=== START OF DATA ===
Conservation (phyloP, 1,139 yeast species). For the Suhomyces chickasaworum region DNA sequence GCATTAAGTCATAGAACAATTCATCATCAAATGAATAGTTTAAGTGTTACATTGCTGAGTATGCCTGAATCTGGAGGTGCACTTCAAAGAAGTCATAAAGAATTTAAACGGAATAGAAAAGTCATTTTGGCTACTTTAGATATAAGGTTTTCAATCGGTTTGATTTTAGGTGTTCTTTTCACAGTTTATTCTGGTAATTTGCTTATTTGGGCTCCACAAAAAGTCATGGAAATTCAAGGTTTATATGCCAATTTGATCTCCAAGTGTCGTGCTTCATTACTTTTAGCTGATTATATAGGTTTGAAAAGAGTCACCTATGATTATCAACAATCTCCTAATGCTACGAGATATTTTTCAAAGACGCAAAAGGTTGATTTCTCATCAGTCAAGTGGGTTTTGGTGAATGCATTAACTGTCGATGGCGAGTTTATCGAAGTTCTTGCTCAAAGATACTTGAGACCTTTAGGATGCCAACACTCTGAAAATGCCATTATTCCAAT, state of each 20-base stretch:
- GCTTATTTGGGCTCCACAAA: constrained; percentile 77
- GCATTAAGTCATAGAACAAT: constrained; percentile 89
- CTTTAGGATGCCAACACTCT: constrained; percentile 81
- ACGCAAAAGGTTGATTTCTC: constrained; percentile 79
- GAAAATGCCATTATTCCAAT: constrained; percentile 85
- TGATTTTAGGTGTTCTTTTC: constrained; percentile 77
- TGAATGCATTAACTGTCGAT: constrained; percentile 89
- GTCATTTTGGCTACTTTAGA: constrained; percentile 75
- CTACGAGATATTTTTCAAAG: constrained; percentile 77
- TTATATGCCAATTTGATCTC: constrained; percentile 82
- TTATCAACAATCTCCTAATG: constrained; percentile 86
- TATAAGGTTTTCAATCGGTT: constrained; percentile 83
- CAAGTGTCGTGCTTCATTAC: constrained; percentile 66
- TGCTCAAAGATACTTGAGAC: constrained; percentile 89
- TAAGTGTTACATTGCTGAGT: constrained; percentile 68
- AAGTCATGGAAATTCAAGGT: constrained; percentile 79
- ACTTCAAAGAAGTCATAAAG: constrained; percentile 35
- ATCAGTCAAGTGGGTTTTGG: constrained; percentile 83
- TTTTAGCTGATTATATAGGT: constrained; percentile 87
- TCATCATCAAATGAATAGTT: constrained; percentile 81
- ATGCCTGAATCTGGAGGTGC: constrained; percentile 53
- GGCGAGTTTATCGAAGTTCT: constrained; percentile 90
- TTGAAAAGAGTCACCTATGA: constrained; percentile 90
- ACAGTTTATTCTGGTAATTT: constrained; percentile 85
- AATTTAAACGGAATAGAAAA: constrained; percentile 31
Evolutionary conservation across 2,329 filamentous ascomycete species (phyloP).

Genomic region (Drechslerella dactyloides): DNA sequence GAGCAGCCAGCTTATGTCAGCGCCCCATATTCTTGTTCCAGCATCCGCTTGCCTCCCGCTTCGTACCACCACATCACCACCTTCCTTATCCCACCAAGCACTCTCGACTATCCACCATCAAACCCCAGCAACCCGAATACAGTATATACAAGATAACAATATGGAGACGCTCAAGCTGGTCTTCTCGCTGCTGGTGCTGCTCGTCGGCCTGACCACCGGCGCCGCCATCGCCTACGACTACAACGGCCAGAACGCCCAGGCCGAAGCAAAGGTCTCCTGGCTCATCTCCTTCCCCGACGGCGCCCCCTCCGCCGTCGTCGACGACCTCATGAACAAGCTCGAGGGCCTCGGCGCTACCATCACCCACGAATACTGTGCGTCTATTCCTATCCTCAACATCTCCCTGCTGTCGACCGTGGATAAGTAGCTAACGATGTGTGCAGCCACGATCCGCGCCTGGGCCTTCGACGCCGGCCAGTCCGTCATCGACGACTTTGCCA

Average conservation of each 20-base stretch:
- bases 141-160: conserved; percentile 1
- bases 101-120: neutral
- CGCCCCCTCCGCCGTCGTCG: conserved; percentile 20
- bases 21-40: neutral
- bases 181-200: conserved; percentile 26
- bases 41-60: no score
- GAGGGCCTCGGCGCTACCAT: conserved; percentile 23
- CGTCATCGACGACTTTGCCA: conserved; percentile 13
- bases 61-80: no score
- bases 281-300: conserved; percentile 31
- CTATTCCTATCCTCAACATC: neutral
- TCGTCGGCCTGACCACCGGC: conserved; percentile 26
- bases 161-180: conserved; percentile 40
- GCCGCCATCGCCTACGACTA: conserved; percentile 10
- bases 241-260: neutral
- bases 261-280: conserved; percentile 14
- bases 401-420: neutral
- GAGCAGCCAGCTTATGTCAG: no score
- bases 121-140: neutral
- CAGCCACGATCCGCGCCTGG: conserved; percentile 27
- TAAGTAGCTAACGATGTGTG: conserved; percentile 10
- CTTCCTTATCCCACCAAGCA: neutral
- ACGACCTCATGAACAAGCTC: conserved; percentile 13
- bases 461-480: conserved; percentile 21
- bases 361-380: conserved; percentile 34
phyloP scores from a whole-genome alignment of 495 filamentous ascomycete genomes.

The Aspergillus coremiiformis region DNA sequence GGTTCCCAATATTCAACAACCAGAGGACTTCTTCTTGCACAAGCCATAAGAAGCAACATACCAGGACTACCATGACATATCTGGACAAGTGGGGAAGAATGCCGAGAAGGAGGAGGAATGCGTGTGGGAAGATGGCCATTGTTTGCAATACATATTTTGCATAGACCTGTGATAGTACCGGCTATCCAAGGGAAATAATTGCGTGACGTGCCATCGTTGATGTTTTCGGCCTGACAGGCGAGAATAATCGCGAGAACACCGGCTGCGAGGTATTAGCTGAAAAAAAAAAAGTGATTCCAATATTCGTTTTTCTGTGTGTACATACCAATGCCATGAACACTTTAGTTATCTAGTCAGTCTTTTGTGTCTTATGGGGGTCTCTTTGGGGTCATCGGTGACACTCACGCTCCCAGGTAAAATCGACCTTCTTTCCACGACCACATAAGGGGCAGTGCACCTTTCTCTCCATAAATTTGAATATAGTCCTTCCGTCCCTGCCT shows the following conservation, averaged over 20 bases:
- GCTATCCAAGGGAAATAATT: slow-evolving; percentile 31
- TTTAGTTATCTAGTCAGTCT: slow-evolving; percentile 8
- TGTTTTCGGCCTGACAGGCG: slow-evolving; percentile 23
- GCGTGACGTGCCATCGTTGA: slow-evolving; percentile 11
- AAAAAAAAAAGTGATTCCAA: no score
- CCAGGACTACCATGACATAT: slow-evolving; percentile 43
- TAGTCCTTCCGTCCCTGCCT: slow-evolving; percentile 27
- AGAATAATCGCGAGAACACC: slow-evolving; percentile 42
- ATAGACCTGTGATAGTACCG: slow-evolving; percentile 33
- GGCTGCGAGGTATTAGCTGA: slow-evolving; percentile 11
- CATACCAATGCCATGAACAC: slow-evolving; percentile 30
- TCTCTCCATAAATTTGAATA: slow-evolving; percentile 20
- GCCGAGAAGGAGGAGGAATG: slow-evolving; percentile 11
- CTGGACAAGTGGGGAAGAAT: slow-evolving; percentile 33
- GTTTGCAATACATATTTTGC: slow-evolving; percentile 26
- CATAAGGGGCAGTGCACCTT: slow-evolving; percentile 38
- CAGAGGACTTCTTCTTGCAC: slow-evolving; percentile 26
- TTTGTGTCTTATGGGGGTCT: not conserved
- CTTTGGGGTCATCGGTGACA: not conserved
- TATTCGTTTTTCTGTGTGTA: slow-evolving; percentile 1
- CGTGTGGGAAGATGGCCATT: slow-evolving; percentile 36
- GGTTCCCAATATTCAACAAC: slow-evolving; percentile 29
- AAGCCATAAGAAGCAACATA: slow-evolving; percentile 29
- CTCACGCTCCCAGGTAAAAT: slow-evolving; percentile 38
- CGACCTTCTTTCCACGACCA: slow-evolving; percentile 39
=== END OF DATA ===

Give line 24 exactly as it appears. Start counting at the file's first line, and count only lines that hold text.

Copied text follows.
- TTGAAAAGAGTCACCTATGA: constrained; percentile 90